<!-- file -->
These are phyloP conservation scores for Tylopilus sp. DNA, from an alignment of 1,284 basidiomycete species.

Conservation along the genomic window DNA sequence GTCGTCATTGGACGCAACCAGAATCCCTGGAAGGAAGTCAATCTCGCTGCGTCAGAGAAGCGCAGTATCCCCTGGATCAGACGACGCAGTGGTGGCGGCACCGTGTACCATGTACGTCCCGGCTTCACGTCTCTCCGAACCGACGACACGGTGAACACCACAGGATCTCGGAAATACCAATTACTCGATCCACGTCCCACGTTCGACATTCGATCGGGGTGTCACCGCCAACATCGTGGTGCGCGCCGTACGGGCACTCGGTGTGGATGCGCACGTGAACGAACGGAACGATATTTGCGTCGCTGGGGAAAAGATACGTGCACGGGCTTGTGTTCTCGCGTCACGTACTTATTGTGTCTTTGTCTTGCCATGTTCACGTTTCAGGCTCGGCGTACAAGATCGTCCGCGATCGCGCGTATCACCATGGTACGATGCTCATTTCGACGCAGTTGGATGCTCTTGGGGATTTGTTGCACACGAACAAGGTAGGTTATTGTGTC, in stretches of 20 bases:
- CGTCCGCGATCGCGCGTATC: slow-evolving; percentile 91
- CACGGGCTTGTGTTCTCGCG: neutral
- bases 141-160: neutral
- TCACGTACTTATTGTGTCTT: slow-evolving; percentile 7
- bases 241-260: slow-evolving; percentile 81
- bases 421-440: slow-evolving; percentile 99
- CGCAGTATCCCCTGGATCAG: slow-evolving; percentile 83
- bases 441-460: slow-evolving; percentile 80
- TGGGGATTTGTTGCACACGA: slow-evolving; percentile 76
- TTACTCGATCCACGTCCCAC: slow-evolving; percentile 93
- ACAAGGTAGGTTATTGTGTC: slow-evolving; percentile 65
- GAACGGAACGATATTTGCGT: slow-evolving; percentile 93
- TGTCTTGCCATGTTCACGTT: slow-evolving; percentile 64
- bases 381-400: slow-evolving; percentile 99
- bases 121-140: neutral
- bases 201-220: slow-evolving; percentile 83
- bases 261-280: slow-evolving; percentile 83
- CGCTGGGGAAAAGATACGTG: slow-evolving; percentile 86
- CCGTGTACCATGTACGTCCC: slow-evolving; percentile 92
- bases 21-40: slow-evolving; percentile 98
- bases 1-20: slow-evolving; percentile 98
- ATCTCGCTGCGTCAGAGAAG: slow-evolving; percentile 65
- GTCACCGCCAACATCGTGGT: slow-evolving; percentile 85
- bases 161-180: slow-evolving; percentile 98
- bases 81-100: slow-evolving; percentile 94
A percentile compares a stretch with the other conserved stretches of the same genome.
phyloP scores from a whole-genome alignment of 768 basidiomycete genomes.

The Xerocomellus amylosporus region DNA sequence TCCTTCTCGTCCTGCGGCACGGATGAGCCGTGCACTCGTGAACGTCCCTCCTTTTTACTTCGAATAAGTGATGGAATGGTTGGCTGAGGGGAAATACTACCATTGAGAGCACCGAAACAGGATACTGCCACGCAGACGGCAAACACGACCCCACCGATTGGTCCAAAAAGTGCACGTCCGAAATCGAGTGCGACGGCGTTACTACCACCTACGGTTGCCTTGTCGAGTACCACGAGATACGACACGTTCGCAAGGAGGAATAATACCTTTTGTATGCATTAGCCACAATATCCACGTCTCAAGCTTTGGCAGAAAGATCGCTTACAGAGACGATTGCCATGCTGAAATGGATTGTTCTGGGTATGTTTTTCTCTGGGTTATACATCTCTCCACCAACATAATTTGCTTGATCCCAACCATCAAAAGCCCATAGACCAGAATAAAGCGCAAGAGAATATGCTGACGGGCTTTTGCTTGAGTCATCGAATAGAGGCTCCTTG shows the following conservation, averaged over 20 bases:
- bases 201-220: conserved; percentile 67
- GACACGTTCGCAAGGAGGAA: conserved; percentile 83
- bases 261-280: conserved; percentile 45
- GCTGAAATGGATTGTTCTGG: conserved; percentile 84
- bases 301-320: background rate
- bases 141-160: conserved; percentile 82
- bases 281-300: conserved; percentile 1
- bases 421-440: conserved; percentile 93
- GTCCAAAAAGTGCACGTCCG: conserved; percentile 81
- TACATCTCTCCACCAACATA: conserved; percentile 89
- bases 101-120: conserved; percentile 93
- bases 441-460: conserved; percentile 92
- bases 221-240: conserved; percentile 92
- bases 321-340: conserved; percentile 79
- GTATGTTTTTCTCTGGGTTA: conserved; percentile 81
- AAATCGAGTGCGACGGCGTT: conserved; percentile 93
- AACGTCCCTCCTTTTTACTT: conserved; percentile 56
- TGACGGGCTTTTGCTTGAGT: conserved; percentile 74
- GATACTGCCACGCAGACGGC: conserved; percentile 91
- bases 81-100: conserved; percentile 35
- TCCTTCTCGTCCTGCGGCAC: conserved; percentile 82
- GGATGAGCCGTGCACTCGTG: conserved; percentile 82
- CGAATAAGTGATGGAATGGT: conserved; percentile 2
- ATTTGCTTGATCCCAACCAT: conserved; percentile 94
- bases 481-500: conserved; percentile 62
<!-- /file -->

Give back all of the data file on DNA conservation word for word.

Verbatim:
These are phyloP conservation scores for Tylopilus sp. DNA, from an alignment of 1,284 basidiomycete species.

Conservation along the genomic window DNA sequence GTCGTCATTGGACGCAACCAGAATCCCTGGAAGGAAGTCAATCTCGCTGCGTCAGAGAAGCGCAGTATCCCCTGGATCAGACGACGCAGTGGTGGCGGCACCGTGTACCATGTACGTCCCGGCTTCACGTCTCTCCGAACCGACGACACGGTGAACACCACAGGATCTCGGAAATACCAATTACTCGATCCACGTCCCACGTTCGACATTCGATCGGGGTGTCACCGCCAACATCGTGGTGCGCGCCGTACGGGCACTCGGTGTGGATGCGCACGTGAACGAACGGAACGATATTTGCGTCGCTGGGGAAAAGATACGTGCACGGGCTTGTGTTCTCGCGTCACGTACTTATTGTGTCTTTGTCTTGCCATGTTCACGTTTCAGGCTCGGCGTACAAGATCGTCCGCGATCGCGCGTATCACCATGGTACGATGCTCATTTCGACGCAGTTGGATGCTCTTGGGGATTTGTTGCACACGAACAAGGTAGGTTATTGTGTC, in stretches of 20 bases:
- CGTCCGCGATCGCGCGTATC: slow-evolving; percentile 91
- CACGGGCTTGTGTTCTCGCG: neutral
- bases 141-160: neutral
- TCACGTACTTATTGTGTCTT: slow-evolving; percentile 7
- bases 241-260: slow-evolving; percentile 81
- bases 421-440: slow-evolving; percentile 99
- CGCAGTATCCCCTGGATCAG: slow-evolving; percentile 83
- bases 441-460: slow-evolving; percentile 80
- TGGGGATTTGTTGCACACGA: slow-evolving; percentile 76
- TTACTCGATCCACGTCCCAC: slow-evolving; percentile 93
- ACAAGGTAGGTTATTGTGTC: slow-evolving; percentile 65
- GAACGGAACGATATTTGCGT: slow-evolving; percentile 93
- TGTCTTGCCATGTTCACGTT: slow-evolving; percentile 64
- bases 381-400: slow-evolving; percentile 99
- bases 121-140: neutral
- bases 201-220: slow-evolving; percentile 83
- bases 261-280: slow-evolving; percentile 83
- CGCTGGGGAAAAGATACGTG: slow-evolving; percentile 86
- CCGTGTACCATGTACGTCCC: slow-evolving; percentile 92
- bases 21-40: slow-evolving; percentile 98
- bases 1-20: slow-evolving; percentile 98
- ATCTCGCTGCGTCAGAGAAG: slow-evolving; percentile 65
- GTCACCGCCAACATCGTGGT: slow-evolving; percentile 85
- bases 161-180: slow-evolving; percentile 98
- bases 81-100: slow-evolving; percentile 94
A percentile compares a stretch with the other conserved stretches of the same genome.
phyloP scores from a whole-genome alignment of 768 basidiomycete genomes.

The Xerocomellus amylosporus region DNA sequence TCCTTCTCGTCCTGCGGCACGGATGAGCCGTGCACTCGTGAACGTCCCTCCTTTTTACTTCGAATAAGTGATGGAATGGTTGGCTGAGGGGAAATACTACCATTGAGAGCACCGAAACAGGATACTGCCACGCAGACGGCAAACACGACCCCACCGATTGGTCCAAAAAGTGCACGTCCGAAATCGAGTGCGACGGCGTTACTACCACCTACGGTTGCCTTGTCGAGTACCACGAGATACGACACGTTCGCAAGGAGGAATAATACCTTTTGTATGCATTAGCCACAATATCCACGTCTCAAGCTTTGGCAGAAAGATCGCTTACAGAGACGATTGCCATGCTGAAATGGATTGTTCTGGGTATGTTTTTCTCTGGGTTATACATCTCTCCACCAACATAATTTGCTTGATCCCAACCATCAAAAGCCCATAGACCAGAATAAAGCGCAAGAGAATATGCTGACGGGCTTTTGCTTGAGTCATCGAATAGAGGCTCCTTG shows the following conservation, averaged over 20 bases:
- bases 201-220: conserved; percentile 67
- GACACGTTCGCAAGGAGGAA: conserved; percentile 83
- bases 261-280: conserved; percentile 45
- GCTGAAATGGATTGTTCTGG: conserved; percentile 84
- bases 301-320: background rate
- bases 141-160: conserved; percentile 82
- bases 281-300: conserved; percentile 1
- bases 421-440: conserved; percentile 93
- GTCCAAAAAGTGCACGTCCG: conserved; percentile 81
- TACATCTCTCCACCAACATA: conserved; percentile 89
- bases 101-120: conserved; percentile 93
- bases 441-460: conserved; percentile 92
- bases 221-240: conserved; percentile 92
- bases 321-340: conserved; percentile 79
- GTATGTTTTTCTCTGGGTTA: conserved; percentile 81
- AAATCGAGTGCGACGGCGTT: conserved; percentile 93
- AACGTCCCTCCTTTTTACTT: conserved; percentile 56
- TGACGGGCTTTTGCTTGAGT: conserved; percentile 74
- GATACTGCCACGCAGACGGC: conserved; percentile 91
- bases 81-100: conserved; percentile 35
- TCCTTCTCGTCCTGCGGCAC: conserved; percentile 82
- GGATGAGCCGTGCACTCGTG: conserved; percentile 82
- CGAATAAGTGATGGAATGGT: conserved; percentile 2
- ATTTGCTTGATCCCAACCAT: conserved; percentile 94
- bases 481-500: conserved; percentile 62